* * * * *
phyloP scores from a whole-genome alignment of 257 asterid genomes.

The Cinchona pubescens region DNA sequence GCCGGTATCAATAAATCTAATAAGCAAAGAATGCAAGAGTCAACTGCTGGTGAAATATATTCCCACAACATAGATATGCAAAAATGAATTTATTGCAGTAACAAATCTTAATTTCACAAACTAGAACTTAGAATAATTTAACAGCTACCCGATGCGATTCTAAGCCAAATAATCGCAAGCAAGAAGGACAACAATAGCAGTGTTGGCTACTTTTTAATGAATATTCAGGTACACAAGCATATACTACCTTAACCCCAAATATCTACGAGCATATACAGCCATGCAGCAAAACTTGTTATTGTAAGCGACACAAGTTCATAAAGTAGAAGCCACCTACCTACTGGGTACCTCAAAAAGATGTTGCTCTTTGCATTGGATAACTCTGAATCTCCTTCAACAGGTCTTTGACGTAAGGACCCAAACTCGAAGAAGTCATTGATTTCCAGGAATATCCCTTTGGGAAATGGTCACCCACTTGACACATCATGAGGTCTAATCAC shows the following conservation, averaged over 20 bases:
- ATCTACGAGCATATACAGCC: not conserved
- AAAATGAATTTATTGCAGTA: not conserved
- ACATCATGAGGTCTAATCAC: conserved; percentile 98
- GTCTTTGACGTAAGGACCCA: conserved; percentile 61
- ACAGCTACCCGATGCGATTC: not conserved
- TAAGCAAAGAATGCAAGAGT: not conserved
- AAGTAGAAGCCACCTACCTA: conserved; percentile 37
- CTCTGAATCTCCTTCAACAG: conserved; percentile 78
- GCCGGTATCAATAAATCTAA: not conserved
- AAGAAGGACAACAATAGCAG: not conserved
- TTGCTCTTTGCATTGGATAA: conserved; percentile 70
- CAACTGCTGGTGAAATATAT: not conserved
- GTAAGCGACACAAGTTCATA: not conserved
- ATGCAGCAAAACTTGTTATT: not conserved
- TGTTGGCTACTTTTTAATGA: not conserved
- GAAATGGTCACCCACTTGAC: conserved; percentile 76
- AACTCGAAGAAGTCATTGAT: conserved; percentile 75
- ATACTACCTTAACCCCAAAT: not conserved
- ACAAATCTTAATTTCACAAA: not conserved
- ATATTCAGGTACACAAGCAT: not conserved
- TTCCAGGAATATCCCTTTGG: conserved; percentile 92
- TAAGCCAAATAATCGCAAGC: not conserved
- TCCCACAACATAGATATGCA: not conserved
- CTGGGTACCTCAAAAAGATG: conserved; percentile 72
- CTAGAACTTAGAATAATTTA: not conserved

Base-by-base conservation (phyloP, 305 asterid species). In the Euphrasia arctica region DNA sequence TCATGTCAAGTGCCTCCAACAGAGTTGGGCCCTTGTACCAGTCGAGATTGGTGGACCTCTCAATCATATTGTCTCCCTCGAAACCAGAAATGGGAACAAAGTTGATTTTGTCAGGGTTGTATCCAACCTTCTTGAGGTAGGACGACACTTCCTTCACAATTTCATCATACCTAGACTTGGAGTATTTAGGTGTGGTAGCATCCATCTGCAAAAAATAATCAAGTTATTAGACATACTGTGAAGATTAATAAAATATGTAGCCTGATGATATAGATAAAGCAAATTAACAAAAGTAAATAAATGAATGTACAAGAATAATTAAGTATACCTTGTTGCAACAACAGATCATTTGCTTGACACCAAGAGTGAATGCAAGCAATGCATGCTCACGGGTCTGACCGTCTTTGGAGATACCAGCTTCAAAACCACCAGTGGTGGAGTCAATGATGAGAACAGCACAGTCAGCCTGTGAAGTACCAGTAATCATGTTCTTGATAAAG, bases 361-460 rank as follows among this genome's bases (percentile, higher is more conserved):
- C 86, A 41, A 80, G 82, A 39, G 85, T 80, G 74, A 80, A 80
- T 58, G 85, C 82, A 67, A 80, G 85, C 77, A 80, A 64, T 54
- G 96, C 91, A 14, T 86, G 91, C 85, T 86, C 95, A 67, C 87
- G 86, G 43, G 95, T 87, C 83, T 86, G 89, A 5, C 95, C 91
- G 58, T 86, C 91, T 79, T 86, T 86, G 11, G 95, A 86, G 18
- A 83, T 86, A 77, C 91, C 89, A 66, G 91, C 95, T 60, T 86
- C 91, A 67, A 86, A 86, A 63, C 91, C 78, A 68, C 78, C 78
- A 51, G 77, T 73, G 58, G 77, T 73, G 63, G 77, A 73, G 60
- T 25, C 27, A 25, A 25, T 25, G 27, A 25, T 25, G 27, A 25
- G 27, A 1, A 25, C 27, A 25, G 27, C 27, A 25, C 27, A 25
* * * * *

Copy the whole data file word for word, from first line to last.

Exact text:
phyloP scores from a whole-genome alignment of 257 asterid genomes.

The Cinchona pubescens region DNA sequence GCCGGTATCAATAAATCTAATAAGCAAAGAATGCAAGAGTCAACTGCTGGTGAAATATATTCCCACAACATAGATATGCAAAAATGAATTTATTGCAGTAACAAATCTTAATTTCACAAACTAGAACTTAGAATAATTTAACAGCTACCCGATGCGATTCTAAGCCAAATAATCGCAAGCAAGAAGGACAACAATAGCAGTGTTGGCTACTTTTTAATGAATATTCAGGTACACAAGCATATACTACCTTAACCCCAAATATCTACGAGCATATACAGCCATGCAGCAAAACTTGTTATTGTAAGCGACACAAGTTCATAAAGTAGAAGCCACCTACCTACTGGGTACCTCAAAAAGATGTTGCTCTTTGCATTGGATAACTCTGAATCTCCTTCAACAGGTCTTTGACGTAAGGACCCAAACTCGAAGAAGTCATTGATTTCCAGGAATATCCCTTTGGGAAATGGTCACCCACTTGACACATCATGAGGTCTAATCAC shows the following conservation, averaged over 20 bases:
- ATCTACGAGCATATACAGCC: not conserved
- AAAATGAATTTATTGCAGTA: not conserved
- ACATCATGAGGTCTAATCAC: conserved; percentile 98
- GTCTTTGACGTAAGGACCCA: conserved; percentile 61
- ACAGCTACCCGATGCGATTC: not conserved
- TAAGCAAAGAATGCAAGAGT: not conserved
- AAGTAGAAGCCACCTACCTA: conserved; percentile 37
- CTCTGAATCTCCTTCAACAG: conserved; percentile 78
- GCCGGTATCAATAAATCTAA: not conserved
- AAGAAGGACAACAATAGCAG: not conserved
- TTGCTCTTTGCATTGGATAA: conserved; percentile 70
- CAACTGCTGGTGAAATATAT: not conserved
- GTAAGCGACACAAGTTCATA: not conserved
- ATGCAGCAAAACTTGTTATT: not conserved
- TGTTGGCTACTTTTTAATGA: not conserved
- GAAATGGTCACCCACTTGAC: conserved; percentile 76
- AACTCGAAGAAGTCATTGAT: conserved; percentile 75
- ATACTACCTTAACCCCAAAT: not conserved
- ACAAATCTTAATTTCACAAA: not conserved
- ATATTCAGGTACACAAGCAT: not conserved
- TTCCAGGAATATCCCTTTGG: conserved; percentile 92
- TAAGCCAAATAATCGCAAGC: not conserved
- TCCCACAACATAGATATGCA: not conserved
- CTGGGTACCTCAAAAAGATG: conserved; percentile 72
- CTAGAACTTAGAATAATTTA: not conserved

Base-by-base conservation (phyloP, 305 asterid species). In the Euphrasia arctica region DNA sequence TCATGTCAAGTGCCTCCAACAGAGTTGGGCCCTTGTACCAGTCGAGATTGGTGGACCTCTCAATCATATTGTCTCCCTCGAAACCAGAAATGGGAACAAAGTTGATTTTGTCAGGGTTGTATCCAACCTTCTTGAGGTAGGACGACACTTCCTTCACAATTTCATCATACCTAGACTTGGAGTATTTAGGTGTGGTAGCATCCATCTGCAAAAAATAATCAAGTTATTAGACATACTGTGAAGATTAATAAAATATGTAGCCTGATGATATAGATAAAGCAAATTAACAAAAGTAAATAAATGAATGTACAAGAATAATTAAGTATACCTTGTTGCAACAACAGATCATTTGCTTGACACCAAGAGTGAATGCAAGCAATGCATGCTCACGGGTCTGACCGTCTTTGGAGATACCAGCTTCAAAACCACCAGTGGTGGAGTCAATGATGAGAACAGCACAGTCAGCCTGTGAAGTACCAGTAATCATGTTCTTGATAAAG, bases 361-460 rank as follows among this genome's bases (percentile, higher is more conserved):
- C 86, A 41, A 80, G 82, A 39, G 85, T 80, G 74, A 80, A 80
- T 58, G 85, C 82, A 67, A 80, G 85, C 77, A 80, A 64, T 54
- G 96, C 91, A 14, T 86, G 91, C 85, T 86, C 95, A 67, C 87
- G 86, G 43, G 95, T 87, C 83, T 86, G 89, A 5, C 95, C 91
- G 58, T 86, C 91, T 79, T 86, T 86, G 11, G 95, A 86, G 18
- A 83, T 86, A 77, C 91, C 89, A 66, G 91, C 95, T 60, T 86
- C 91, A 67, A 86, A 86, A 63, C 91, C 78, A 68, C 78, C 78
- A 51, G 77, T 73, G 58, G 77, T 73, G 63, G 77, A 73, G 60
- T 25, C 27, A 25, A 25, T 25, G 27, A 25, T 25, G 27, A 25
- G 27, A 1, A 25, C 27, A 25, G 27, C 27, A 25, C 27, A 25